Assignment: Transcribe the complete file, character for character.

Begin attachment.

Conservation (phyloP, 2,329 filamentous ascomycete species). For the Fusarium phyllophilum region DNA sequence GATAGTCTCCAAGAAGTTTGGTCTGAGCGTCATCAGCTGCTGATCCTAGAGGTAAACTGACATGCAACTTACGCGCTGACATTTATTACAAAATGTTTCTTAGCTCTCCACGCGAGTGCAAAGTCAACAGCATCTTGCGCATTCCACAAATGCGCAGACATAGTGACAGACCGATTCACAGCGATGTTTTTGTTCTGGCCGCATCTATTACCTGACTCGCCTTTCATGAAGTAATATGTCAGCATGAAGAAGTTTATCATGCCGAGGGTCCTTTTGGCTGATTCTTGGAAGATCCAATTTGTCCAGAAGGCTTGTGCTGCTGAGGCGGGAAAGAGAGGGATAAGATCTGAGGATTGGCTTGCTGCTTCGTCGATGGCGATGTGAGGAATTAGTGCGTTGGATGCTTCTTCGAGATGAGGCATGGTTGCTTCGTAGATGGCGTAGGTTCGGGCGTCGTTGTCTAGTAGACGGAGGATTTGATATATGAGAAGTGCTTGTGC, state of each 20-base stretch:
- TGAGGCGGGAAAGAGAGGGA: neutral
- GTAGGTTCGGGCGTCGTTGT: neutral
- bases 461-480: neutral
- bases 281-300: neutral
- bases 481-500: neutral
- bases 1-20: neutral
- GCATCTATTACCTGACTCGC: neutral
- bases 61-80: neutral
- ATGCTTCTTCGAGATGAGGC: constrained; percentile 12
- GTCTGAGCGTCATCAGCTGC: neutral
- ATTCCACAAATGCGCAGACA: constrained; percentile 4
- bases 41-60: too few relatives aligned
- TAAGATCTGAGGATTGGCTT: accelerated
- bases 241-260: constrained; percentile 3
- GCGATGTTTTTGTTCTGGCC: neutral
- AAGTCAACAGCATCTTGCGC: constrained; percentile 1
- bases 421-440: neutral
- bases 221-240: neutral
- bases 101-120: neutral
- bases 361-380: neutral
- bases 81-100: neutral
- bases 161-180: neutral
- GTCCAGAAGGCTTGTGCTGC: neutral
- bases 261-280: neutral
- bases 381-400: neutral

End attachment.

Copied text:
Conservation (phyloP, 2,329 filamentous ascomycete species). For the Fusarium phyllophilum region DNA sequence GATAGTCTCCAAGAAGTTTGGTCTGAGCGTCATCAGCTGCTGATCCTAGAGGTAAACTGACATGCAACTTACGCGCTGACATTTATTACAAAATGTTTCTTAGCTCTCCACGCGAGTGCAAAGTCAACAGCATCTTGCGCATTCCACAAATGCGCAGACATAGTGACAGACCGATTCACAGCGATGTTTTTGTTCTGGCCGCATCTATTACCTGACTCGCCTTTCATGAAGTAATATGTCAGCATGAAGAAGTTTATCATGCCGAGGGTCCTTTTGGCTGATTCTTGGAAGATCCAATTTGTCCAGAAGGCTTGTGCTGCTGAGGCGGGAAAGAGAGGGATAAGATCTGAGGATTGGCTTGCTGCTTCGTCGATGGCGATGTGAGGAATTAGTGCGTTGGATGCTTCTTCGAGATGAGGCATGGTTGCTTCGTAGATGGCGTAGGTTCGGGCGTCGTTGTCTAGTAGACGGAGGATTTGATATATGAGAAGTGCTTGTGC, state of each 20-base stretch:
- TGAGGCGGGAAAGAGAGGGA: neutral
- GTAGGTTCGGGCGTCGTTGT: neutral
- bases 461-480: neutral
- bases 281-300: neutral
- bases 481-500: neutral
- bases 1-20: neutral
- GCATCTATTACCTGACTCGC: neutral
- bases 61-80: neutral
- ATGCTTCTTCGAGATGAGGC: constrained; percentile 12
- GTCTGAGCGTCATCAGCTGC: neutral
- ATTCCACAAATGCGCAGACA: constrained; percentile 4
- bases 41-60: too few relatives aligned
- TAAGATCTGAGGATTGGCTT: accelerated
- bases 241-260: constrained; percentile 3
- GCGATGTTTTTGTTCTGGCC: neutral
- AAGTCAACAGCATCTTGCGC: constrained; percentile 1
- bases 421-440: neutral
- bases 221-240: neutral
- bases 101-120: neutral
- bases 361-380: neutral
- bases 81-100: neutral
- bases 161-180: neutral
- GTCCAGAAGGCTTGTGCTGC: neutral
- bases 261-280: neutral
- bases 381-400: neutral